Last night's event in Leamington Spa was definitely an intriguing one. Organised by up-and-coming regional game network Gamecentral, it was a chance for marketers from all sides of the games industry to come and speak to an audience of interested developers.
I was asked to speak about our recent event at Gamecity to promote Frozen Synapse, so this is what I did. The audience seemed very receptive to what I was saying, which is always nice! I won't post the details of the talk here, as I'm currently writing an extensive article for Gamasutra which will go into all the details. I'll link that up here when it's done, but it'll probably take me a few days.
Me blathering on about something
The main thrust of my talk was that I believe indies should look at the marketing activities done by the big boys, and see how they can replicate them at indie cost levels. Just because you're a lone developer doesn't mean that you can't go to events and promote your product, if that's part of your strategy. It's all about doing things to get noticed, to keep putting your game in front of people at all stages of development.
As well as me, the audience got to hear from Siân Evans from Activision. Siân is a very experienced marketer who has run enormous campaigns for titles like Guitar Hero and DJ Hero: it was brilliant for indie developers to hear from someone like her.
Siân Evans making me cry with her enormous budgets (far right)
She spoke about the importance of game quality, in contrast to recent comments and gave everyone an insight into the work that goes into a major product launch like DJ Hero. This was fairly mind-boggling, but I found that we agreed on quite a lot of things approach-wise which was heartening.
Also speaking was Oliver Birch, the head of Play Replay, a marketing agency behind a lot of successful digital titles like Burn Zombie Burn. Again, it was great to hear from someone with a lot of experience who is running a company focussing almost exclusively on supporting the work of indies.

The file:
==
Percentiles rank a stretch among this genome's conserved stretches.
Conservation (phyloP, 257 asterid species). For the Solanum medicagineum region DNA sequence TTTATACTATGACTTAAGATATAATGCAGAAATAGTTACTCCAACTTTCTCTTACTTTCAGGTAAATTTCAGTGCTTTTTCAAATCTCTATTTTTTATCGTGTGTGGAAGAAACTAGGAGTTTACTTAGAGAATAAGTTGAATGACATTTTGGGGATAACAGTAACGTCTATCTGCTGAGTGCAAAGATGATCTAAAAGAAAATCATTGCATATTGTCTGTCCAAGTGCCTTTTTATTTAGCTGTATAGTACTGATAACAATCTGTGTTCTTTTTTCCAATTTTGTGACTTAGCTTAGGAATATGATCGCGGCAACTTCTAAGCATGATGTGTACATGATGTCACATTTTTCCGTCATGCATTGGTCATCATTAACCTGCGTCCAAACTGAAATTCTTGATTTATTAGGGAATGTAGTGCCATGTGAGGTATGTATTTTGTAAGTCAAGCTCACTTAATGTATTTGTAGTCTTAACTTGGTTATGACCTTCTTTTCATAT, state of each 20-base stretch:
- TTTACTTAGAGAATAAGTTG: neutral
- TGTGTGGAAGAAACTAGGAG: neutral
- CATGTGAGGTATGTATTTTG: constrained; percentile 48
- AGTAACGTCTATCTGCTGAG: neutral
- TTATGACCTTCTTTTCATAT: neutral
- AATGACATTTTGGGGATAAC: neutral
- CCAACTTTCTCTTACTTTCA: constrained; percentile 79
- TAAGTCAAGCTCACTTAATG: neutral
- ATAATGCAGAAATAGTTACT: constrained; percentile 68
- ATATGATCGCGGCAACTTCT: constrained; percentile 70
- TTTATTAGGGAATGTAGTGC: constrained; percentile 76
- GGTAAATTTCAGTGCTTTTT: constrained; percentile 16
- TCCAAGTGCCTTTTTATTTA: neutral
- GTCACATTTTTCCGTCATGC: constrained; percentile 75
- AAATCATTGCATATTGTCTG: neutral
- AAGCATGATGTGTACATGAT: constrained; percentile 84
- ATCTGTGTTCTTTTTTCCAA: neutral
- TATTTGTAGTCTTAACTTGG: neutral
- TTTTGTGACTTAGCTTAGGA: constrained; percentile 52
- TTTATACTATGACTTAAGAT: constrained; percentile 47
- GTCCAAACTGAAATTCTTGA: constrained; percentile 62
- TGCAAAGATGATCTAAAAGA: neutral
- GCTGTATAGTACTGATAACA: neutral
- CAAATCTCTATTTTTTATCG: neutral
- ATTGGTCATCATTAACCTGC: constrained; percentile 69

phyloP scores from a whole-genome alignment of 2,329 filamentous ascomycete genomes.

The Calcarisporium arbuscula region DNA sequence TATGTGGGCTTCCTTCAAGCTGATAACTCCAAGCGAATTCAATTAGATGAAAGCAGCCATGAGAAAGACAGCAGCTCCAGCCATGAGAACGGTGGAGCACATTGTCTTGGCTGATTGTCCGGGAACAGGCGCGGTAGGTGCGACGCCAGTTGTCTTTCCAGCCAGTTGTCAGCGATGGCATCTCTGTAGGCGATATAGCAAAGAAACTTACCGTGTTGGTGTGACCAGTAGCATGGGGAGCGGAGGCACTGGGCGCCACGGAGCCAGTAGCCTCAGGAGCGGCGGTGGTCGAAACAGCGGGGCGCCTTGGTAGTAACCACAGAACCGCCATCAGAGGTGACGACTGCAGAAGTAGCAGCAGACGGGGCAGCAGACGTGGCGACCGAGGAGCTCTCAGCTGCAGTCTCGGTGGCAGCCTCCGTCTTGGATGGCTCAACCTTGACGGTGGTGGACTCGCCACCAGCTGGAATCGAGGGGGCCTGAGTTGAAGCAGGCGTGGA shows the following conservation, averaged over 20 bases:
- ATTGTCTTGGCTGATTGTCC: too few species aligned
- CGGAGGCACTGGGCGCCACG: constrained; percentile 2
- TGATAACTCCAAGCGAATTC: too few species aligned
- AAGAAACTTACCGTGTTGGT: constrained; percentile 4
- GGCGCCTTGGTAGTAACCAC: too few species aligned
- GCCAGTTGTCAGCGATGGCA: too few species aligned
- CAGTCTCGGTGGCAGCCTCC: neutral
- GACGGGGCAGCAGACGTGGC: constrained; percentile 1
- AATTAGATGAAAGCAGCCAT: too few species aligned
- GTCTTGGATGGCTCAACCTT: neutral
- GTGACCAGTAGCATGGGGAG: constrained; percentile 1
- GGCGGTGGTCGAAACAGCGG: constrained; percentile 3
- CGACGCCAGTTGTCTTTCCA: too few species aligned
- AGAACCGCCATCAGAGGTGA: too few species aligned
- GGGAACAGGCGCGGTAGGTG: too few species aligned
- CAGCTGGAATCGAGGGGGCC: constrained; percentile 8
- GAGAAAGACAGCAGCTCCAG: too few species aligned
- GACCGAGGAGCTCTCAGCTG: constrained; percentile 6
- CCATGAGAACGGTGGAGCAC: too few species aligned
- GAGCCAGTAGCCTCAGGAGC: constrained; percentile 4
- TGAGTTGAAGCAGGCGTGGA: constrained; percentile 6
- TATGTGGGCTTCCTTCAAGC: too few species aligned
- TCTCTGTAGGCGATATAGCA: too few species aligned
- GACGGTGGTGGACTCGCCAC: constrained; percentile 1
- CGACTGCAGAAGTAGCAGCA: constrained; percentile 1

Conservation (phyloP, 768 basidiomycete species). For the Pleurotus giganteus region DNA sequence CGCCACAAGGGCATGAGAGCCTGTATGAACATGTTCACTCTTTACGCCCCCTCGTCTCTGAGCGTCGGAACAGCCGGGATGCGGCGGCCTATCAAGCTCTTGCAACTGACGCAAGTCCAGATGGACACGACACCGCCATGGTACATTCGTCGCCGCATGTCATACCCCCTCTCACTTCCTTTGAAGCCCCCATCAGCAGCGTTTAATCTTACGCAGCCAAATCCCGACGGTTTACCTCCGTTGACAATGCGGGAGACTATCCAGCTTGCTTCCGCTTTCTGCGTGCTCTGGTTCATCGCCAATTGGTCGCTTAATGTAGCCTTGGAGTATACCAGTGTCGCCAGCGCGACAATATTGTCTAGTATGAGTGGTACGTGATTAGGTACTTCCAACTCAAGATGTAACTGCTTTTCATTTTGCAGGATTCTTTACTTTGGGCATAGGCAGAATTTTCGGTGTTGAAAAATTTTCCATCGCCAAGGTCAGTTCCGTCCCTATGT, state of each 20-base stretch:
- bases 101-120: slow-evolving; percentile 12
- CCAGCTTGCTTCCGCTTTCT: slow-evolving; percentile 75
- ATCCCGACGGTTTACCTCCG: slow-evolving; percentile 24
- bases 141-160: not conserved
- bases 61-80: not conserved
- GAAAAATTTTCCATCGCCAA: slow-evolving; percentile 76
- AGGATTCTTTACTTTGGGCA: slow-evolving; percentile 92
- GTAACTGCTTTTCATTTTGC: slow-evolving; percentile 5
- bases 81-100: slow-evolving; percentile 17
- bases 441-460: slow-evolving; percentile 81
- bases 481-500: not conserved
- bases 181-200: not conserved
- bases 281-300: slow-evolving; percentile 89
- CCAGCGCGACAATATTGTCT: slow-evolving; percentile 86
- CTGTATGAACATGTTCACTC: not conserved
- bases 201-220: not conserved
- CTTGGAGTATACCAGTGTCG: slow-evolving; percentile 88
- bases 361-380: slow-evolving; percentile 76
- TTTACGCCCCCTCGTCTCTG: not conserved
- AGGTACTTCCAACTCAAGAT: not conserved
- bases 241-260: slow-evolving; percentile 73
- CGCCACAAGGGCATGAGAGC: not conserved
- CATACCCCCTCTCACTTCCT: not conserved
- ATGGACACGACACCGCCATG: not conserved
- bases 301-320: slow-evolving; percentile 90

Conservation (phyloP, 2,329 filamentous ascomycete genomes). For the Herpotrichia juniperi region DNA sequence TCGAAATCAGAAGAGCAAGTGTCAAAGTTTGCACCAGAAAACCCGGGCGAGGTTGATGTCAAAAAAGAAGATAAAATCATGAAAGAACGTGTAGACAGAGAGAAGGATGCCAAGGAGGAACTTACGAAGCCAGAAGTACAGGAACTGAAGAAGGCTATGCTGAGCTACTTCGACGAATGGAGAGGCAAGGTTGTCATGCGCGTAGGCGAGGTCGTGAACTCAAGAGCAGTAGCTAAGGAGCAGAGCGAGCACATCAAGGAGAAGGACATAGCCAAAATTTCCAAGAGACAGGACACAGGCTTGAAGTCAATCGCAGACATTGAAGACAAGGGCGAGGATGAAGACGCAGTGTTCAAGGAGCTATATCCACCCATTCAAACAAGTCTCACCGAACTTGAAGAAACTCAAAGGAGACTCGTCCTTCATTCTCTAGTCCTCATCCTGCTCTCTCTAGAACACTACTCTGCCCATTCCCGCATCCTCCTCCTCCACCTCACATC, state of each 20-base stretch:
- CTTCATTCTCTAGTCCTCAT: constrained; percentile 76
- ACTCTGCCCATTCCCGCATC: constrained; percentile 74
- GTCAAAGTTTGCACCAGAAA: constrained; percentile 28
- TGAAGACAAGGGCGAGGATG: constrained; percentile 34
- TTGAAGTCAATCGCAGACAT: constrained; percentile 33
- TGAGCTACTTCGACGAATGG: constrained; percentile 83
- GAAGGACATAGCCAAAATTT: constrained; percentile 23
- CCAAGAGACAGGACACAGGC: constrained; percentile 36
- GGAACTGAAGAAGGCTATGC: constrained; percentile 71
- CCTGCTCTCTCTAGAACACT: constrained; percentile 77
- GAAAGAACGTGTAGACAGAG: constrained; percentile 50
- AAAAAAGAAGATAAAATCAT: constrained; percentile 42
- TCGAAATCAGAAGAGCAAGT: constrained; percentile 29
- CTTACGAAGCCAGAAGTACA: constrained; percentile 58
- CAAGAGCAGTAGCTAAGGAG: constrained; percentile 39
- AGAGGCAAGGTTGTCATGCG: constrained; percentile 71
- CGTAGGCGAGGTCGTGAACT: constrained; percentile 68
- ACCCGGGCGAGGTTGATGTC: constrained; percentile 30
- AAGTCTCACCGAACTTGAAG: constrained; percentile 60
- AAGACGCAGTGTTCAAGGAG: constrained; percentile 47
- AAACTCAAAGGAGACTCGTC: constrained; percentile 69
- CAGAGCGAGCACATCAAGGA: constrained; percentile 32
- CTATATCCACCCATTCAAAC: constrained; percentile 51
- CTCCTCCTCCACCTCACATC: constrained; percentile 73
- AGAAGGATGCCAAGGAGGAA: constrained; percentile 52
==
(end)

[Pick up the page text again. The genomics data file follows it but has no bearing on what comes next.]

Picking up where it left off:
Themes of the night included making your game visible as soon as possible: wait until you have something worthwhile to show and then show it to as many people as you can. Use all of the tools available to you (like this 'ere ModDB thing) to get your assets out there right the way through development.
Make sure that those creating the product and those marketing it are on the same page: even if you're not in a massive team this is very important. You have to understand what it is you're actually selling. Even in the corporate environment, passion and belief in a particular product matters a HUGE amount, sometimes much more than the budget involved: if there's no creative thinking then it doesn't matter how much money is invested.
We all agreed that indies need to be using every opportunity that becomes available to them and talking to other people in the industry. This is something we definitely didn't do enough when we started making games, and I think it's very important. Through communicating with people at events like this, I've learned so much about the mainstream industry - having never worked inside another games company, this information is invaluable.
Another point was that all of your marketing efforts need to be ongoing and well integrated - your blog should tie into your Twitter feed which should tie into the screenshots you release etc. etc. It's simply a matter of generating really compelling things about your game, then screaming about those things as loud as possible.
I mentioned also that people tend to over-emphasise PR and under-emphasise advertising when it comes to indie games: advertising is completely vital and can be very effective if you do it properly. This is probably my biggest area of interest right now, as it's extremely technical, and I'm simply looking to learn as much as I can about it.
The work that organisations such as Gamecentral are doing on a local basis is vital for our industry. Big thanks to all involved, and I would urge all of the developers on here (even modders) to get involved with any local game networking groups. Don't worry that you won't "fit in" - people in the games industry love hearing about weird projects they know nothing about!
(Photos stolen entirely from Jason Hall - hope you don't mind, Jason!)